Muslim student still feels ‘under the radar’ post-9/11
Published: Monday, September 17, 2012
Updated: Monday, September 17, 2012 19:09
I remember the day exactly. I stayed home that day from school feeling sick. Watching Hey Arnold! on the Tuesday morning cartoon network, when my sister barged into the living room, book bag dangling over her shoulders, earlier and broke down crying. My mother and I both surprised and all she managed to get out between her babbled sobs was, “Turn on the T.V.”
Like every story, there are two sides. 9/11 created a barrier between Muslims and Non-Muslim Americans tighter than my Afghan grandmother knits her scarves. Wait a second, where do the Muslim Americans fall? Under the radar. Yep, the society really didn’t know what to do with us, other than monitor us very closely. Were we the terrorists that the media portrayed us as, or the civilized that felt the pain of the families who lost loved ones on this torturous day?
As a Muslim American living in the U.S., I feel the pain from both Muslim and American cultural stigmas. On one hand I feel the Muslim pain while the media stamps us with labels that evoke even more violence by both parties. As an New York-native and as a Muslim I can never forget all the innocent lives of those who were taken on that sunny morning.
How a single act can impact every corner of the world in such a revolting way. The actions of a small group of extremists so called “Muslims” have negated the perception of Muslims around the world and turned them against us. The beliefs of the 9/11 attackers are not shared with that of Islam. So really what is comes down to is the question: How can an individual call themselves something, when they do the exact opposite of what they stand for? They can’t.
There will always be exceptions. Unfortunately society loves to label groups with stereotypes. We do it with African Americans, Caucasians, Hispanics, Asians, and other groups from all walks of life. Though I have been a practicing Muslim all my life, I promise I don’t own bombs, I have never seen a camel, nor do I like hookah. I don’t believe in arranged marriages or live in desert. Yet, I’m sure that that has crossed many people’s minds when they see me walking down the street.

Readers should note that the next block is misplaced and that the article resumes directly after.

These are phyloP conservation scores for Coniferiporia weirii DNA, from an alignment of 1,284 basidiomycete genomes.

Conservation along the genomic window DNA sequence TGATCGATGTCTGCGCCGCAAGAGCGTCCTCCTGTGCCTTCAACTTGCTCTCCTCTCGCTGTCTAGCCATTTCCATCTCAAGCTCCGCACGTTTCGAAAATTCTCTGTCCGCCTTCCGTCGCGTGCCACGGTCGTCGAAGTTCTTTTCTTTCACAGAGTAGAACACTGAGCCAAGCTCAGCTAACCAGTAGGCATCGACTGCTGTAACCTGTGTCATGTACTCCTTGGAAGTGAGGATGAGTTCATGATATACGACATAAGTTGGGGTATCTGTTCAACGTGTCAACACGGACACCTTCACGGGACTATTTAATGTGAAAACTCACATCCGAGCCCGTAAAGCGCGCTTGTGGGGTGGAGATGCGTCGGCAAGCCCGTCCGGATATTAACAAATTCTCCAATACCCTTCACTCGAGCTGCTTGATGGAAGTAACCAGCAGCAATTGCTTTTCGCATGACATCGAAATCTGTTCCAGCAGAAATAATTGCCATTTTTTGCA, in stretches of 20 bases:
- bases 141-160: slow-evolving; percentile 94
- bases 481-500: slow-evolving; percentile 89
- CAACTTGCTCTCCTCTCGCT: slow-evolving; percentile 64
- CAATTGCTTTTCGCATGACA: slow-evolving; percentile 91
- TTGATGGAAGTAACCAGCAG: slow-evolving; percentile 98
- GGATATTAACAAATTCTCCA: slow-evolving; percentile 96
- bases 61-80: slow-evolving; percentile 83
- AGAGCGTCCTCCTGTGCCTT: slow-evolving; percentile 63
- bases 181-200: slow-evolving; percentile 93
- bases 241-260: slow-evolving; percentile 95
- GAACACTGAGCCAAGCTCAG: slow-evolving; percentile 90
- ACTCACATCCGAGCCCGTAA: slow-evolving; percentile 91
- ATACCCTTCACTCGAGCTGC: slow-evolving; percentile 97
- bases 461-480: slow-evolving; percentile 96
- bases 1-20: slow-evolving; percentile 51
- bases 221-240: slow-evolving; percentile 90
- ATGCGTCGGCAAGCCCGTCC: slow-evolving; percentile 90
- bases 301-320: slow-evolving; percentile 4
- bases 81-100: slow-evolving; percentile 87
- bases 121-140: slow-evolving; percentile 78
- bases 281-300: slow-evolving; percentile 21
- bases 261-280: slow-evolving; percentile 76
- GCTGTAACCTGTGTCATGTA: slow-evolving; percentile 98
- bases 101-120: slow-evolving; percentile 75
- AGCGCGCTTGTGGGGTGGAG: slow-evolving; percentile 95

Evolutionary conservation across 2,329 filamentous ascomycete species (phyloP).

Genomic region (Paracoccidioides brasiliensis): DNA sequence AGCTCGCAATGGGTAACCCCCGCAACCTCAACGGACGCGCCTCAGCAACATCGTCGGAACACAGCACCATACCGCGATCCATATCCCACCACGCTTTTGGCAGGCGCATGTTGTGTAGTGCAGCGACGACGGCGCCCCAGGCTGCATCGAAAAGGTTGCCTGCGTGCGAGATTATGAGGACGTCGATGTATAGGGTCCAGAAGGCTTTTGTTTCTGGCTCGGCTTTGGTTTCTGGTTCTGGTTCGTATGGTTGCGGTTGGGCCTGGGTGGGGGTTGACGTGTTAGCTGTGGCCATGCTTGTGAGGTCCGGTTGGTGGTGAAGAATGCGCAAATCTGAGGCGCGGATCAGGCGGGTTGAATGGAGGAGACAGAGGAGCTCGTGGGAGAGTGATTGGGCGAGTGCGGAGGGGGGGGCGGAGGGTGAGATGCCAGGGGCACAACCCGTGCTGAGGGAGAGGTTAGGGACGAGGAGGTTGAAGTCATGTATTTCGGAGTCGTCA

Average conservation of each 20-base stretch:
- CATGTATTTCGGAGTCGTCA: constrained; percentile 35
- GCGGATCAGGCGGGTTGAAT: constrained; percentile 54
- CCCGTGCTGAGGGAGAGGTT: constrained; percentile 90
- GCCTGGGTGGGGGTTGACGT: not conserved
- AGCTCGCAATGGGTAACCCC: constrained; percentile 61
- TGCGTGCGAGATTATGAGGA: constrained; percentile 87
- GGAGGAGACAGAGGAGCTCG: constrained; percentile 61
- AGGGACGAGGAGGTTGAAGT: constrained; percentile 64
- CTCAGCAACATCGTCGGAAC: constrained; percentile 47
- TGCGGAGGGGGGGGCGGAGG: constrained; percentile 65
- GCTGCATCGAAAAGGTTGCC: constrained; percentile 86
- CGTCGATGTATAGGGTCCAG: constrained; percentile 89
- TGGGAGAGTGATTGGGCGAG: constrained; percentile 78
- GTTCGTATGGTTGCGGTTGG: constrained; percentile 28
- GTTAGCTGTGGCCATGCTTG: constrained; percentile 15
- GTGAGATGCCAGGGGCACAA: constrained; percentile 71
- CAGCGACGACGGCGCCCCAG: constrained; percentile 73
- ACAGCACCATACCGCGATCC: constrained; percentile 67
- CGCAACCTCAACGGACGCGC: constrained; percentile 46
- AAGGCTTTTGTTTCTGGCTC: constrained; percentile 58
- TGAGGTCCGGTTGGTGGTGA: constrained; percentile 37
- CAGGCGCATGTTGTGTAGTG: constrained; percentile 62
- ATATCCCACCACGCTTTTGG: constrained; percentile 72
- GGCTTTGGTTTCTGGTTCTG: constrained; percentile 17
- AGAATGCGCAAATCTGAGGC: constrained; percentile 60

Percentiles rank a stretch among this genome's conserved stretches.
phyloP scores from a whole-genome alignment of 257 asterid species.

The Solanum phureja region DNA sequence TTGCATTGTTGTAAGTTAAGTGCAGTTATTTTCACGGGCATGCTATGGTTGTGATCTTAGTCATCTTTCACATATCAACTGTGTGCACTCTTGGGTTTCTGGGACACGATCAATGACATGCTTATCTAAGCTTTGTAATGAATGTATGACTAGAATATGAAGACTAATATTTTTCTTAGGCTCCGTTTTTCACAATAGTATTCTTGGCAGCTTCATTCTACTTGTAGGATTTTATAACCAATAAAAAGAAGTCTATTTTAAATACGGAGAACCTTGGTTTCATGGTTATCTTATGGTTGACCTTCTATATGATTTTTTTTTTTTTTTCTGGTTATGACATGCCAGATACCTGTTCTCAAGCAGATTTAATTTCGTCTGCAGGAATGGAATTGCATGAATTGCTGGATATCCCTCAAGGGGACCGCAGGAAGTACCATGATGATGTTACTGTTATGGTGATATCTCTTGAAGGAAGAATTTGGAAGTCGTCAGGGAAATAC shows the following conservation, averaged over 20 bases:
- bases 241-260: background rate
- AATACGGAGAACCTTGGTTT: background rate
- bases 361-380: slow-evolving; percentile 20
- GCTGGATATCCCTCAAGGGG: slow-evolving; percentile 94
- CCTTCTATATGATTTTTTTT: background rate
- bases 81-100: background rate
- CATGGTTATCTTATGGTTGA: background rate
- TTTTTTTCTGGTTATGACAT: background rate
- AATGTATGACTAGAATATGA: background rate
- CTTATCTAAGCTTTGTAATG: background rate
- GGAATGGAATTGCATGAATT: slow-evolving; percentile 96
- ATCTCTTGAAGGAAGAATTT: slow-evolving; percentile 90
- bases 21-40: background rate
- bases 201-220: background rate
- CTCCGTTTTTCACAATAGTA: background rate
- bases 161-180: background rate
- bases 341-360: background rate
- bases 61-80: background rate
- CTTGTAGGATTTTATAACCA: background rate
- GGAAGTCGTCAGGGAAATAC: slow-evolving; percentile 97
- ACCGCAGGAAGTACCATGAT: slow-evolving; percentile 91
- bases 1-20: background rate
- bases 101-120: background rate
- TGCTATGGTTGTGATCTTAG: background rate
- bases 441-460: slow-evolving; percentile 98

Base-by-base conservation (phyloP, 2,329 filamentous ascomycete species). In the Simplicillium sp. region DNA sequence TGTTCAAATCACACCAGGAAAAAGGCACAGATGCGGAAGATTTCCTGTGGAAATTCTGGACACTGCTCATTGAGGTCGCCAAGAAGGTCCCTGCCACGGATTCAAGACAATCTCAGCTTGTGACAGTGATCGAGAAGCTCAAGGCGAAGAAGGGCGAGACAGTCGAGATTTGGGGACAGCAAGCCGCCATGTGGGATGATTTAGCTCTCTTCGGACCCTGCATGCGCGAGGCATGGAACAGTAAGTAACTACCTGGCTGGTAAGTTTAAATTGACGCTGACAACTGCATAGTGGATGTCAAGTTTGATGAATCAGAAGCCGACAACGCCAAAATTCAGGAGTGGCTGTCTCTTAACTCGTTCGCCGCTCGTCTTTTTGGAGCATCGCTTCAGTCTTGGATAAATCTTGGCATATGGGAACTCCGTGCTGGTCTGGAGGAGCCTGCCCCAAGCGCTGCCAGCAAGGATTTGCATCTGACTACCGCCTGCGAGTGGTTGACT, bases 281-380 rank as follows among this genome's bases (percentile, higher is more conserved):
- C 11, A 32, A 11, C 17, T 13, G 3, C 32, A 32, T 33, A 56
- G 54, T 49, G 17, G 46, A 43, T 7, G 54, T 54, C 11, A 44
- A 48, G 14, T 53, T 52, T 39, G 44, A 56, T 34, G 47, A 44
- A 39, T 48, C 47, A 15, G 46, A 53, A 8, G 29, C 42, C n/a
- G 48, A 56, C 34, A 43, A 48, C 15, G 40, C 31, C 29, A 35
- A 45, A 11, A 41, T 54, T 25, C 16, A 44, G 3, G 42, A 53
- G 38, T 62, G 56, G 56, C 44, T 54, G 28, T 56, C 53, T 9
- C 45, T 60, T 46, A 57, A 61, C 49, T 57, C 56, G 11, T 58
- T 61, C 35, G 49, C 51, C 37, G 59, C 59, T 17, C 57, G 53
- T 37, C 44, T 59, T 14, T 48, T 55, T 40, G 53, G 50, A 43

After 9/11, no one felt safe: not in New York, not in the United States, not anywhere in the world. This attack of aggression sparked worldwide violence, as the pain was felt by many nations. This chain reaction of violence reached Europe, Asia and you guessed it—the Middle East. Muslims were portrayed as fanatics and terrorists who sorted their issues with violence.
The issue at hand is not Religion. It’s the fanatics who use religion as a weapon. Islam does not condone violence. Rather it teaches peace and how to live a good life. Trust me take it from a Muslim. What the Quran, the holy book of Islam, teaches is a way of life. It teaches you to treat your neighbor better then you treat yourself. It tells you to help the needy. It tells you be a good human being. Killing unarmed and defenseless people is not an Islamic belief.
I grew up being hated and ridiculed. People would throw things at me, curse at me, and bully me. After a while, the “Osama Bin Laden lives in your basement” jokes got old. I wanted desperately to purge myself from my scarf thinking it was the only way to stop the harassment. So I did. But that didn’t help. In the 6th grade my only friend said she couldn’t sit next to me during lunch because people were making fun of her too. What was that word again? Ah, terrorist! Who was I terrorizing walking to school? Who was I terrorizing getting an education? Who was I terrorizing working? Who was I terrorizing trying to practice my faith in this great country that stands to proudly for the freedom of religion?
9/11 put me in a state of mind to appreciate my freedom as an American citizen. Compared to other countries, we were fortunate enough to be living. There truly is no other place like the United States. I will never forget how 9/11 changed my New York City, how it changed my America, how it changed my Islam and how it changed my world.